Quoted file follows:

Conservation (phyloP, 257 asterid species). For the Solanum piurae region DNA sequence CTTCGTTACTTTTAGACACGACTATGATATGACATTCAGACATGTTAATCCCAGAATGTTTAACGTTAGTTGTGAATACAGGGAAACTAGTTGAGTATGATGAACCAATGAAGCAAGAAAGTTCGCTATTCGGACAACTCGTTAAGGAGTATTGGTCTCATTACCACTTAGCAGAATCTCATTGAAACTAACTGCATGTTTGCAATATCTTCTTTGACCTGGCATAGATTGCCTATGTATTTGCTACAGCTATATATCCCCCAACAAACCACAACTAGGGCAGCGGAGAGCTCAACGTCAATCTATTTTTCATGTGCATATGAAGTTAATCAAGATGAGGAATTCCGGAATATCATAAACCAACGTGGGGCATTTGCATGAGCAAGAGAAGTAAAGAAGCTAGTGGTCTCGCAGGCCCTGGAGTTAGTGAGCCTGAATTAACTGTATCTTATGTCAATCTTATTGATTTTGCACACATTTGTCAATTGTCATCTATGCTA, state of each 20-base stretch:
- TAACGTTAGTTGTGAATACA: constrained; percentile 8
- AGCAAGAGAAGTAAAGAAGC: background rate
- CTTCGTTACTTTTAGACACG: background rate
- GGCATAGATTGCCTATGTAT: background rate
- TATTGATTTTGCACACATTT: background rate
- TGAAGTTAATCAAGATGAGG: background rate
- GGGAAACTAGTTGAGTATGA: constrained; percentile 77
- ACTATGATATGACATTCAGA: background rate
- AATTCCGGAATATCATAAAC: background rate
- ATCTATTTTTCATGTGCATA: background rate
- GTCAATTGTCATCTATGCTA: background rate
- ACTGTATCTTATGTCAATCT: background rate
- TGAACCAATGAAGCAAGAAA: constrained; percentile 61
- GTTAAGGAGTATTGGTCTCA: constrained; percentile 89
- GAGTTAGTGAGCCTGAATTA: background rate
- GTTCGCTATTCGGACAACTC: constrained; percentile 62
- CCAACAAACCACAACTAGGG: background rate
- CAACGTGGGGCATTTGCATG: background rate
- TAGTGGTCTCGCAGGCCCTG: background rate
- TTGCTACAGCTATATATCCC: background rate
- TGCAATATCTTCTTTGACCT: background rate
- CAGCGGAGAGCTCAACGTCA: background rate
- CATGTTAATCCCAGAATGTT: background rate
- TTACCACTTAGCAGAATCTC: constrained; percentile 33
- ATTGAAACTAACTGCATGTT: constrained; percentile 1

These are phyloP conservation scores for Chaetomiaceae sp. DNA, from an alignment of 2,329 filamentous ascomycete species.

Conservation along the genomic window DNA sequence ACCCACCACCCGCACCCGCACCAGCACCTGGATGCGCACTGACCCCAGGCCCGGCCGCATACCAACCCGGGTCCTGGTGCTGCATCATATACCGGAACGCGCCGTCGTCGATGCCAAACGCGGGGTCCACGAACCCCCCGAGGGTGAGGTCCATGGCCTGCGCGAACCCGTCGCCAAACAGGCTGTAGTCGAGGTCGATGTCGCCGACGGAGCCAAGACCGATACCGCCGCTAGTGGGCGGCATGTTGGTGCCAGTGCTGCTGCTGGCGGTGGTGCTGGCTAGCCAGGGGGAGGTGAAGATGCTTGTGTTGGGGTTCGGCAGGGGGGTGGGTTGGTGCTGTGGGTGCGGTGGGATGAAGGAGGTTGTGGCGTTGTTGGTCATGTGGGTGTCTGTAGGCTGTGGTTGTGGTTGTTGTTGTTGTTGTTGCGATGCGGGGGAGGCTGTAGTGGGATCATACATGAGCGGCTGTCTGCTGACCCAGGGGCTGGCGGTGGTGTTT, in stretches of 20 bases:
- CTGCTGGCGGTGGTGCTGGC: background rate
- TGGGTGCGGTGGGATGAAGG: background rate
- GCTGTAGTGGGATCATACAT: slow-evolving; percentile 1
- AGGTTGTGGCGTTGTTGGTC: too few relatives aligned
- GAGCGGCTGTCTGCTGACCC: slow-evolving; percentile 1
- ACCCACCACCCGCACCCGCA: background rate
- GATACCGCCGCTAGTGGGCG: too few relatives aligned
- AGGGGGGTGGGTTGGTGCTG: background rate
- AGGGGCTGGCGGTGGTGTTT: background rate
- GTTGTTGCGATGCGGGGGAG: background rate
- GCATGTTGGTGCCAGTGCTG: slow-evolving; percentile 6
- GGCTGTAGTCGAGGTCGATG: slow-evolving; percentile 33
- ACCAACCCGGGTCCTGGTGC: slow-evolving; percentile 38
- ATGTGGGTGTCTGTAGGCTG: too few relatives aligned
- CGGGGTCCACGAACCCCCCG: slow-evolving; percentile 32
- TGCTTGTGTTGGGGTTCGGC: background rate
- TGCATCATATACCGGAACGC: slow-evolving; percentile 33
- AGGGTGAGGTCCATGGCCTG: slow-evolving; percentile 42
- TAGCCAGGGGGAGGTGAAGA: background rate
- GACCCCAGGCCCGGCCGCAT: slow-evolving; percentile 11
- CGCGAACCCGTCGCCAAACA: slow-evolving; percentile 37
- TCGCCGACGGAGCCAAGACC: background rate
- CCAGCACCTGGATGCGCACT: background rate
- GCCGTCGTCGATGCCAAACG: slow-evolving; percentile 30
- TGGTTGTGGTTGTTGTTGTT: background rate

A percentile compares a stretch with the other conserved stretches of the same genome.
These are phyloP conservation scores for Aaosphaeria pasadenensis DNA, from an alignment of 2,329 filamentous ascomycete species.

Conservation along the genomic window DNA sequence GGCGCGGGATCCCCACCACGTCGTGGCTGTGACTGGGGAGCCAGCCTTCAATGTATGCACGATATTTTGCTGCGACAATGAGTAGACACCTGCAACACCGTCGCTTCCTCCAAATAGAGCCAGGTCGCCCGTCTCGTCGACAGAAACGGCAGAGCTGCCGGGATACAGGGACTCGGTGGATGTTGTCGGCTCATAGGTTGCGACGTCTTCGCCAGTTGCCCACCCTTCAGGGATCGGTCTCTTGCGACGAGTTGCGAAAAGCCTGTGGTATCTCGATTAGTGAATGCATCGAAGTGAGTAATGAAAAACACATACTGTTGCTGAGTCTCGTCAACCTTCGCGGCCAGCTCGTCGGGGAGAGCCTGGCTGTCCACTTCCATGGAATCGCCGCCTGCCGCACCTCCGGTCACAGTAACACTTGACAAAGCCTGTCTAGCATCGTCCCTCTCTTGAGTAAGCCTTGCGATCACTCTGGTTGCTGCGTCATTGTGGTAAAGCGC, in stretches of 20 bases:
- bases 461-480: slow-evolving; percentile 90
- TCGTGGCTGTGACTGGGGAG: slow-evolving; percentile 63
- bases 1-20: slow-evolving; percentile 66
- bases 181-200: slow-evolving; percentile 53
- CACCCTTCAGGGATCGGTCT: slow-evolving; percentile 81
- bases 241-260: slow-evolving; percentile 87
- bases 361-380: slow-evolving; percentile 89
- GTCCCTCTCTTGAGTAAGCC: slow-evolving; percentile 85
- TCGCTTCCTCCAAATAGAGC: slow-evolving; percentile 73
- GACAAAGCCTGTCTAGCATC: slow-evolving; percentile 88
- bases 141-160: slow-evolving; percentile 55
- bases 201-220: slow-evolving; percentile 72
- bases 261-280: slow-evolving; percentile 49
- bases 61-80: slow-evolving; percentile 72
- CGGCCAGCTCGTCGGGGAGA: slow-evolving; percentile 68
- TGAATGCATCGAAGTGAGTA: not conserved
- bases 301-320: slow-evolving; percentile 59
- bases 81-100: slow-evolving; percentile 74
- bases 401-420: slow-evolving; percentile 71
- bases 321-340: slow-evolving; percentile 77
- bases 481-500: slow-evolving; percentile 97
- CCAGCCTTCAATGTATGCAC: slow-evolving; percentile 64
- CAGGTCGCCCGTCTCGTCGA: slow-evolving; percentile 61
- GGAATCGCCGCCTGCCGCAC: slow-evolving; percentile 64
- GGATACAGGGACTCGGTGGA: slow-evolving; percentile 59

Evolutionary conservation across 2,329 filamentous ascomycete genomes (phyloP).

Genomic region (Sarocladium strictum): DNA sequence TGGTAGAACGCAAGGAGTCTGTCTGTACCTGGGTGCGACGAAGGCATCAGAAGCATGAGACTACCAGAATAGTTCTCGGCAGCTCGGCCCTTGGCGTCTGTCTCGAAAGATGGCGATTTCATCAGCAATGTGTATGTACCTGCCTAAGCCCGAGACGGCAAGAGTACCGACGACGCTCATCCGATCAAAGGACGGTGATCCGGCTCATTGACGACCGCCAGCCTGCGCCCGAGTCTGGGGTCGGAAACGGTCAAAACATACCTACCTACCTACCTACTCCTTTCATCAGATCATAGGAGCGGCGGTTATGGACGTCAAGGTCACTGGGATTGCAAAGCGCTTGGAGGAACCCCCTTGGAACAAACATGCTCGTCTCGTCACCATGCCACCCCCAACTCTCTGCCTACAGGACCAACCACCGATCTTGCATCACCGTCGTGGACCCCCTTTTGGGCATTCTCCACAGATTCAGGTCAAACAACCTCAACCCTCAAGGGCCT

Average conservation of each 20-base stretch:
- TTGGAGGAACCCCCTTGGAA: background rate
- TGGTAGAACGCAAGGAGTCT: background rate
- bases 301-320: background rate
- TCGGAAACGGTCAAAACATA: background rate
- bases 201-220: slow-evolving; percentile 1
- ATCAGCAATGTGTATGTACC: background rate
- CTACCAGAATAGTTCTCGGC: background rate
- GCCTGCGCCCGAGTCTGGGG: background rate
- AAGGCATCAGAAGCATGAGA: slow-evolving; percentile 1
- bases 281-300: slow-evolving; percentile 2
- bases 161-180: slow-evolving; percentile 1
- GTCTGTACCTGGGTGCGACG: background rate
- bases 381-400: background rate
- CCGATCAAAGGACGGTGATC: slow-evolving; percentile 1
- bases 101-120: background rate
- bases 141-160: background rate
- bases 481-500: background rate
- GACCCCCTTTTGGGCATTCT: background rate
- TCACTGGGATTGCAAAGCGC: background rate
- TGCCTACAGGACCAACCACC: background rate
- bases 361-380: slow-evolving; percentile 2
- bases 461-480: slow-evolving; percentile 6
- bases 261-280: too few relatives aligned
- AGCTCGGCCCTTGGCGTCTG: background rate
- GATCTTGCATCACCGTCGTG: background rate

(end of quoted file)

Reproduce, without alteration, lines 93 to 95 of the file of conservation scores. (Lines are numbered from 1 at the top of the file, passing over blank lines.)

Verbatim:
- AAGGCATCAGAAGCATGAGA: slow-evolving; percentile 1
- bases 281-300: slow-evolving; percentile 2
- bases 161-180: slow-evolving; percentile 1